A brief history of Mataraju; Peru´s tallest mountain

M ount Huascarán (in Ancash Quechua language: Mataraju, ‘Twin Nevados’), is a massif located in the Western Cordillera of the Andes, called Cordillera Blanca. The mountain is located in the province of Yungay in the department of Ancash and is the highest tropical snow-covered mountain in the world. It is considered a national and global icon that furthermore gives its name to the national park and biosphere reserve. Mount Huascarán consists of two summits, the northern summit at 6,655 metres above sea-level and the southern summit at 6,768 metres and is the fourth highest mountain in the Western Hemisphere and South America after Aconcagua, Ojos del Salado, and Monte Pissis.

The massif occupies the northern-central part of the Cordillera Blanca and is separated from the rest of the chain by two deep valleys; Llanganuco to the north and Ulta to the south. The first is a famous tourist sight best known for housing the two Llanganuco Lakes, which are actually called Chinancocha and Orcococha. This is also where peaks such as Huandoy, Pisco and Chacraraju can be observed and climbed. The Ulta Valley counts with the highest altitude vehicular tunnel in the world, Punta Olímpica at an altitude of 4,732 meters above sea-level.

In 1908, the American mountaineer Annie Peck conquered the northern peak of the Huascarán. The southern summit and the snow-covered Chopicalqui continued impregnable until the Austro-German scientific expedition; conformed by the scientists Philipp Borchers, Wilhelm Bernard, Erwin Hein, Hermann Hörlin, Hans Kinzl and Erwin Schneider and Peruvian porters Néstor Montes and Faustino Rojo. This team managed to conquer the south peak of Huascarán on the 20th of July in 1932 and Mount Chopicalqui on the third of August of that same year. It was this scientific team that set the official height of the south peak at 6,768 metres above sea-level. The objectives determined by the expedition members were to carry out ascents, realise scientific investigations and the creation of a detailed topographical map.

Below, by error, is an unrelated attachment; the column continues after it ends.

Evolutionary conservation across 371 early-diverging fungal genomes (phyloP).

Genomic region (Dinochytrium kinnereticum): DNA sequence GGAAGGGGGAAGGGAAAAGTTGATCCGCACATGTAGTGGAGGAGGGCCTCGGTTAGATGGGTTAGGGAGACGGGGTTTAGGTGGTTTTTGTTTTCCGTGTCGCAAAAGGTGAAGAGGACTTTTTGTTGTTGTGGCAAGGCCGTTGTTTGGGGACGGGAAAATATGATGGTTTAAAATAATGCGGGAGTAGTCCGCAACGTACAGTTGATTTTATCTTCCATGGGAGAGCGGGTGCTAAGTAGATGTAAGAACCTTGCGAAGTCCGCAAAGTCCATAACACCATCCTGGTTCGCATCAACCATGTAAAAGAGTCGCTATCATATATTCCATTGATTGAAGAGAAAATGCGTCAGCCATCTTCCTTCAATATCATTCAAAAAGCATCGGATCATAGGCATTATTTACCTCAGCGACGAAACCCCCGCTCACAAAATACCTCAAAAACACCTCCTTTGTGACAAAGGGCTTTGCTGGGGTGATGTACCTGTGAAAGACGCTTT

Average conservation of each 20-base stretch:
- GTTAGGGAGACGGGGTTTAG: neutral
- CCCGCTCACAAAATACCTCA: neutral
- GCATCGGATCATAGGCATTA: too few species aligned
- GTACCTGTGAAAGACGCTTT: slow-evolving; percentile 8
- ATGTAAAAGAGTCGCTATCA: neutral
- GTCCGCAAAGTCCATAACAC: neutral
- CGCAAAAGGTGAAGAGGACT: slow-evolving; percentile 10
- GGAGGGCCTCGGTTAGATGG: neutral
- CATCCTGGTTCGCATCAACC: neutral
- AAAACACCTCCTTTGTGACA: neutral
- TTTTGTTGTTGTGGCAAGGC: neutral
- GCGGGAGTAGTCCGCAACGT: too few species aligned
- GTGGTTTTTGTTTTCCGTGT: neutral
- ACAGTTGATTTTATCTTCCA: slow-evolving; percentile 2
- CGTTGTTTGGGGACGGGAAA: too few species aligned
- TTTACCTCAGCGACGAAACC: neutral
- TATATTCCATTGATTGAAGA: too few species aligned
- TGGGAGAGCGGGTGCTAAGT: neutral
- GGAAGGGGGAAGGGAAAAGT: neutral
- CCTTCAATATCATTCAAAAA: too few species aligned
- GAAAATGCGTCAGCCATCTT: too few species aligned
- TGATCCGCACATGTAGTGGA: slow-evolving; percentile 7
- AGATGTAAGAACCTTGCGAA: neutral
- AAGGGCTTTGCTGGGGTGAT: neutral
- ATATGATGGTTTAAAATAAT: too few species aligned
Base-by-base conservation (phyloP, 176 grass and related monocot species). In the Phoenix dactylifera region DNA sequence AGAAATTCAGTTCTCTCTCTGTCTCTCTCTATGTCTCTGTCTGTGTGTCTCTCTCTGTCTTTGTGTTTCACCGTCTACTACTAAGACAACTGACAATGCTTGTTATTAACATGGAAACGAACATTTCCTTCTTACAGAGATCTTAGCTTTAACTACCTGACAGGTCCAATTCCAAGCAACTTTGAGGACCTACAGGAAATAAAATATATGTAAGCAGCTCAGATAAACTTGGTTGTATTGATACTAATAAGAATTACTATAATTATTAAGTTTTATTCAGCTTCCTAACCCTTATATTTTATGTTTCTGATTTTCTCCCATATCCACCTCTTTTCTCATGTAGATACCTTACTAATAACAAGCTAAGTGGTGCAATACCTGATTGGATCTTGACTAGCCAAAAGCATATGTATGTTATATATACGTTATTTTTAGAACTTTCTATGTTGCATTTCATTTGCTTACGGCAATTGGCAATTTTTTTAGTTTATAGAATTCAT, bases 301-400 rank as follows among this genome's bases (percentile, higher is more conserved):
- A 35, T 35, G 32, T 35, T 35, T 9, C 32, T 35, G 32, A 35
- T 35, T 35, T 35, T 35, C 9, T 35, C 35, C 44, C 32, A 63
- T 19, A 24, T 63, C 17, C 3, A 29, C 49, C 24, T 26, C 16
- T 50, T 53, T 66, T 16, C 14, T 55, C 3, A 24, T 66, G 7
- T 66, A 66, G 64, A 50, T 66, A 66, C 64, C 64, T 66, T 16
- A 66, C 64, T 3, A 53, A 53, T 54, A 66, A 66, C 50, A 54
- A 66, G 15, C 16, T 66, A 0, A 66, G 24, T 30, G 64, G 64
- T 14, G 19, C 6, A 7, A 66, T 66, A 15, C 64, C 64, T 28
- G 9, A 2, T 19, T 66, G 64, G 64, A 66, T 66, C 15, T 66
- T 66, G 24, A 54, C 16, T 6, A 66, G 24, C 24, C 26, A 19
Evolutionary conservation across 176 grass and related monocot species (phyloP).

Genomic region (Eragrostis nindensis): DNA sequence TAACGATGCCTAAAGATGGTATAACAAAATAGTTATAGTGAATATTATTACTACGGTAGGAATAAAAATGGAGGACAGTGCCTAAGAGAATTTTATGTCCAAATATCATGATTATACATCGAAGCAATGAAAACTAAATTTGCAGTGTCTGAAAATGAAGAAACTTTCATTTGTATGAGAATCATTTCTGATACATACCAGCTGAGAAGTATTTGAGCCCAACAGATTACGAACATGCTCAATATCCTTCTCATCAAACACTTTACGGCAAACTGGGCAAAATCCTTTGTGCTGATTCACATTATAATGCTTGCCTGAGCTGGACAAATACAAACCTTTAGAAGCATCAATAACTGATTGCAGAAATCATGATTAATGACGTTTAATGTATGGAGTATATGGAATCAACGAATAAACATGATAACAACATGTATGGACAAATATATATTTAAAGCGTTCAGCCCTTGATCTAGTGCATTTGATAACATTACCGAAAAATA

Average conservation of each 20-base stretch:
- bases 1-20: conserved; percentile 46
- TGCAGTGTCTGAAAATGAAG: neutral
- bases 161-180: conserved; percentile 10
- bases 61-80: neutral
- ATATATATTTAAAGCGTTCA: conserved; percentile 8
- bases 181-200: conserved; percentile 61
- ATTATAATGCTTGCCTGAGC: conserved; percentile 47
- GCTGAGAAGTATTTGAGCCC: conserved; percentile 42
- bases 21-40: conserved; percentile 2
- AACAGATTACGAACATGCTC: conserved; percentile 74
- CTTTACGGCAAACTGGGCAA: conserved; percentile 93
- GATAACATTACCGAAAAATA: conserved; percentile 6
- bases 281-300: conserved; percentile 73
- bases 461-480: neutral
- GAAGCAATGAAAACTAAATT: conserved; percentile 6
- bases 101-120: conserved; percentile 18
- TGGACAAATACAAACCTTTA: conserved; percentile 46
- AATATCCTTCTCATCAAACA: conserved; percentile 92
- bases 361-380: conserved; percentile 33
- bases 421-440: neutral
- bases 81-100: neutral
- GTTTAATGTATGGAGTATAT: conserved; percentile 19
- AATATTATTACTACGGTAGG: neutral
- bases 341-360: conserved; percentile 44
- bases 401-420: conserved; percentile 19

On January 10, 1962, an avalanche killed an estimated 4,000 people. Eight years afterwards on the 31st of May, while many Peruvians were listening to the radio to the opening match between hosts Mexico and the Soviet Union of the FIFA 1970 World Cup, Peru would suffer the worst natural disaster in its history. At approximately 3:25 p.m. the soil started to shake aggressively and everything began to collapse. According to figures from the National Institute of Civil Defense, it concerned the most violent earthquake in the history of Peru. The epicenter was located on the coast of Ancash, which destroyed more than 60% of the houses and left about 80,000 dead and 200,000 people missing.  The shock caused a substantial part of the north side of Huascarán to collapse. According to different sources, the avalanche mass, an estimated 2.8 billion cubic feet of ice, mud and rock, was about half a mile wide and a mile long (0.8 km × 1.6 km). It advanced about 18 km at an average speed of 280 to 335 km/h burying the towns of Yungay and Ranrahirca under ice and rock. The epicenter was located in the Pacific Ocean at 35 km off the coast of Chimbote and Casma and had a moment magnitude of 7.9.